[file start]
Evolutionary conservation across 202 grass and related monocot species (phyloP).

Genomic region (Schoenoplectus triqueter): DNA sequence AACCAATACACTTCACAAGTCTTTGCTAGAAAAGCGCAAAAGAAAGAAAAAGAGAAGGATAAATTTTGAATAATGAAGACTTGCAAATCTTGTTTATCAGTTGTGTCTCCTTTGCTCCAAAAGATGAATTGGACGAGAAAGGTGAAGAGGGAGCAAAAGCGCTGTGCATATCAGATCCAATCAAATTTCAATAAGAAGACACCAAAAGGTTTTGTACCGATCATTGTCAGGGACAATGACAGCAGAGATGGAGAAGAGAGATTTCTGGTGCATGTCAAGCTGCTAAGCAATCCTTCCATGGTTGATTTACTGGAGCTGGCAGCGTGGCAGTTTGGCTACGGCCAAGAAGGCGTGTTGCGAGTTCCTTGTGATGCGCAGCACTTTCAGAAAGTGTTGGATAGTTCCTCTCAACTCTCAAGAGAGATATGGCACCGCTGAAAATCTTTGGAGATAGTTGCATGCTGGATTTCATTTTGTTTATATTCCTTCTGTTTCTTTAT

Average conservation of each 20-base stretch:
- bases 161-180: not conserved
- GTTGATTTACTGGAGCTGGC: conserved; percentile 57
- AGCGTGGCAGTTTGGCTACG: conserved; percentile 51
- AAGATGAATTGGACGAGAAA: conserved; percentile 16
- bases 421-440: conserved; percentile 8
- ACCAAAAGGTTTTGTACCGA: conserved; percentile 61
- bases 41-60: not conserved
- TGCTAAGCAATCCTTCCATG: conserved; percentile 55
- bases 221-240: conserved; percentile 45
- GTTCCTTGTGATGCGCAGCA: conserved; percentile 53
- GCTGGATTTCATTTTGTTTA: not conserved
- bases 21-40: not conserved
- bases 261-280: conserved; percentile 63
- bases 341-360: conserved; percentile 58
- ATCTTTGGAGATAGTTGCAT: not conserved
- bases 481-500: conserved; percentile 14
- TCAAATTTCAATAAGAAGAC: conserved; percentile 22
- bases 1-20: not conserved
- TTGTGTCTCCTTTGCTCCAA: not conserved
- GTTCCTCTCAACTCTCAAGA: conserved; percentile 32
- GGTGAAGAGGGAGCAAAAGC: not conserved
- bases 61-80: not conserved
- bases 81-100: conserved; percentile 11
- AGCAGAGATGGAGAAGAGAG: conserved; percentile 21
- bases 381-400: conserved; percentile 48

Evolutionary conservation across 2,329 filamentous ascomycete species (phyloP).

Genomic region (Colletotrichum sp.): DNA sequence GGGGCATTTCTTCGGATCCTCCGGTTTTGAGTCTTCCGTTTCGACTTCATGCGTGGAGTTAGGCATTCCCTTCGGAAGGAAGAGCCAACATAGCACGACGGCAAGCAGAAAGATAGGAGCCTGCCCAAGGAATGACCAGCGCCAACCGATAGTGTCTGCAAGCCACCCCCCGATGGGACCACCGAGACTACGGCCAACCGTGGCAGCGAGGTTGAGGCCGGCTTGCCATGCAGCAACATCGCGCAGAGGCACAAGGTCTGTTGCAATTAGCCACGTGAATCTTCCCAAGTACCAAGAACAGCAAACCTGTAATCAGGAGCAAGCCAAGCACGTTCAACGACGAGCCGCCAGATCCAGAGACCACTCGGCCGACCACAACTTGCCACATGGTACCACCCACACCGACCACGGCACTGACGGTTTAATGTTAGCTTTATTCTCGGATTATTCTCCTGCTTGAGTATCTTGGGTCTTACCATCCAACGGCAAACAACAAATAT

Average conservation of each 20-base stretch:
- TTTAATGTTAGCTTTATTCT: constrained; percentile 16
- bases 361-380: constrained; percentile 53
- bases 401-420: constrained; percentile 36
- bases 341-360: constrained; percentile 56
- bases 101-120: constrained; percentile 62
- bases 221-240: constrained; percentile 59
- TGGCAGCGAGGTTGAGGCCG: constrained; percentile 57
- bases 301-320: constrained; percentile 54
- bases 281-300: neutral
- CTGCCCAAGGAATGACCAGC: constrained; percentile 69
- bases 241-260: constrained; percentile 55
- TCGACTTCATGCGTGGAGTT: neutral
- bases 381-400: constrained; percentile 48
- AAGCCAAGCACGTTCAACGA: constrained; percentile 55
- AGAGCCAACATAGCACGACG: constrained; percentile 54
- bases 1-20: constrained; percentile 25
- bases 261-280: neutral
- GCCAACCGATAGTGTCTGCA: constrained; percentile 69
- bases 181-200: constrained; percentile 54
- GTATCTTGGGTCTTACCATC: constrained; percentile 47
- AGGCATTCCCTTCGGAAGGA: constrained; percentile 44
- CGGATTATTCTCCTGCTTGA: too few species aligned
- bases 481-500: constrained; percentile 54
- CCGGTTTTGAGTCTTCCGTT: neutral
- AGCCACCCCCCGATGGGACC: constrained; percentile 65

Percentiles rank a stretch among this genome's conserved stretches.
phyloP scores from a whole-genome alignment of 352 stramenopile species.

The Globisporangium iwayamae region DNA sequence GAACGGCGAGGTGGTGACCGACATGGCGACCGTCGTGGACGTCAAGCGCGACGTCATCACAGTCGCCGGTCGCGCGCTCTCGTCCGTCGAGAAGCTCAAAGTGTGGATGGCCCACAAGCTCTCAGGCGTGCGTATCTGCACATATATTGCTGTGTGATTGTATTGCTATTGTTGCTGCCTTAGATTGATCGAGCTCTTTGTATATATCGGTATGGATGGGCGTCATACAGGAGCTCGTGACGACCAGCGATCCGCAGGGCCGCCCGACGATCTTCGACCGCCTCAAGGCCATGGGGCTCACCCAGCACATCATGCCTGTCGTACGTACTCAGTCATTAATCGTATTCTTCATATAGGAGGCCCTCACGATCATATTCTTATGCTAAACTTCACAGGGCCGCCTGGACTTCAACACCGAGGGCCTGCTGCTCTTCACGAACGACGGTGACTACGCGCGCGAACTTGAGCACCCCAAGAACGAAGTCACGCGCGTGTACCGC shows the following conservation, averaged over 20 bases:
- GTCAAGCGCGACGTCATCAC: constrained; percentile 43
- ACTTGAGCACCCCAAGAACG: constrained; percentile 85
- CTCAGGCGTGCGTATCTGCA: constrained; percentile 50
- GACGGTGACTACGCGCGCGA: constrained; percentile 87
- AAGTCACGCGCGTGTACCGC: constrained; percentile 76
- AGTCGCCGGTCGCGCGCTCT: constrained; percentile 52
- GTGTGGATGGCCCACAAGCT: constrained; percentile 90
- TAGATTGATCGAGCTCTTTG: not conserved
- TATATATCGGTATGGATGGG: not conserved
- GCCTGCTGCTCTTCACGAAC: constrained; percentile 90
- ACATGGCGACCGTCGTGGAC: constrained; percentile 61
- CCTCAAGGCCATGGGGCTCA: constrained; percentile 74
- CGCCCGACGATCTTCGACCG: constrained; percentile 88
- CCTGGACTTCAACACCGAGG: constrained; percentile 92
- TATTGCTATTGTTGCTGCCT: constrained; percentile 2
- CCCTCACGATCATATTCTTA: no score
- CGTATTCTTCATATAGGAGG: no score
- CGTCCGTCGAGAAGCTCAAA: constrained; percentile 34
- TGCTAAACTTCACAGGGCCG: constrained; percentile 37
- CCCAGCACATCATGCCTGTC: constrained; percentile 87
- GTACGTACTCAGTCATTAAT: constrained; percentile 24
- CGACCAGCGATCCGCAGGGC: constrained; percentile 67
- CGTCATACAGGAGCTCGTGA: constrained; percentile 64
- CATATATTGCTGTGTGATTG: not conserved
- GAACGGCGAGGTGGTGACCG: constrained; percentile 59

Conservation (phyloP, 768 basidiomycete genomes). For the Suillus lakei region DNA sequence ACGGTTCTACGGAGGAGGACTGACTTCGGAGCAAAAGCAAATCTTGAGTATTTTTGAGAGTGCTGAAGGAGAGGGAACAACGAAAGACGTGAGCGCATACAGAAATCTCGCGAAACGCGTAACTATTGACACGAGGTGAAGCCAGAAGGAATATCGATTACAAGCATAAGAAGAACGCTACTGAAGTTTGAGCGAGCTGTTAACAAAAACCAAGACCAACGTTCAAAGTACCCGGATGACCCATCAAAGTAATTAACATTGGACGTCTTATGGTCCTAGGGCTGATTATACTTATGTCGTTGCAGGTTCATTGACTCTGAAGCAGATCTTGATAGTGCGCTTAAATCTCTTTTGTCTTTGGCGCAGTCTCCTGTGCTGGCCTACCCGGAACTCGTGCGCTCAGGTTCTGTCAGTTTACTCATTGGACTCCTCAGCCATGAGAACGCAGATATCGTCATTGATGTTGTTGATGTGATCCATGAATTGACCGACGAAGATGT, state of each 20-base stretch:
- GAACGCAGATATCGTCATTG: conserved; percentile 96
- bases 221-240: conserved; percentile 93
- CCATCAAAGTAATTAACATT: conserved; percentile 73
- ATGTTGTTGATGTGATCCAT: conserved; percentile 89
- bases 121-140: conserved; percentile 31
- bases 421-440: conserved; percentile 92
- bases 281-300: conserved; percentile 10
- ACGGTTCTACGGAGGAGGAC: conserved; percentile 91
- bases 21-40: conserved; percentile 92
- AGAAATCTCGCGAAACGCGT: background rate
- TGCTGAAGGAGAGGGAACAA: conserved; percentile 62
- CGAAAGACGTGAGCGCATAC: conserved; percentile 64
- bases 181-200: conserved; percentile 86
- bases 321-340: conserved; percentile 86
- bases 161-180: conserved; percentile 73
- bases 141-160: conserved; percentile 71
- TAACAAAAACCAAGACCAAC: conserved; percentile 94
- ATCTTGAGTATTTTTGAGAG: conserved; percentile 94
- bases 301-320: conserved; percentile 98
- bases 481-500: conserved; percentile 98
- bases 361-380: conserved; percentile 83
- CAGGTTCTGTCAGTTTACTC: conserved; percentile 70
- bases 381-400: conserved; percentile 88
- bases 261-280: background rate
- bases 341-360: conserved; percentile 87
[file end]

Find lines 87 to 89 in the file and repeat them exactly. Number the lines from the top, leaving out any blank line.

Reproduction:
- bases 221-240: conserved; percentile 93
- CCATCAAAGTAATTAACATT: conserved; percentile 73
- ATGTTGTTGATGTGATCCAT: conserved; percentile 89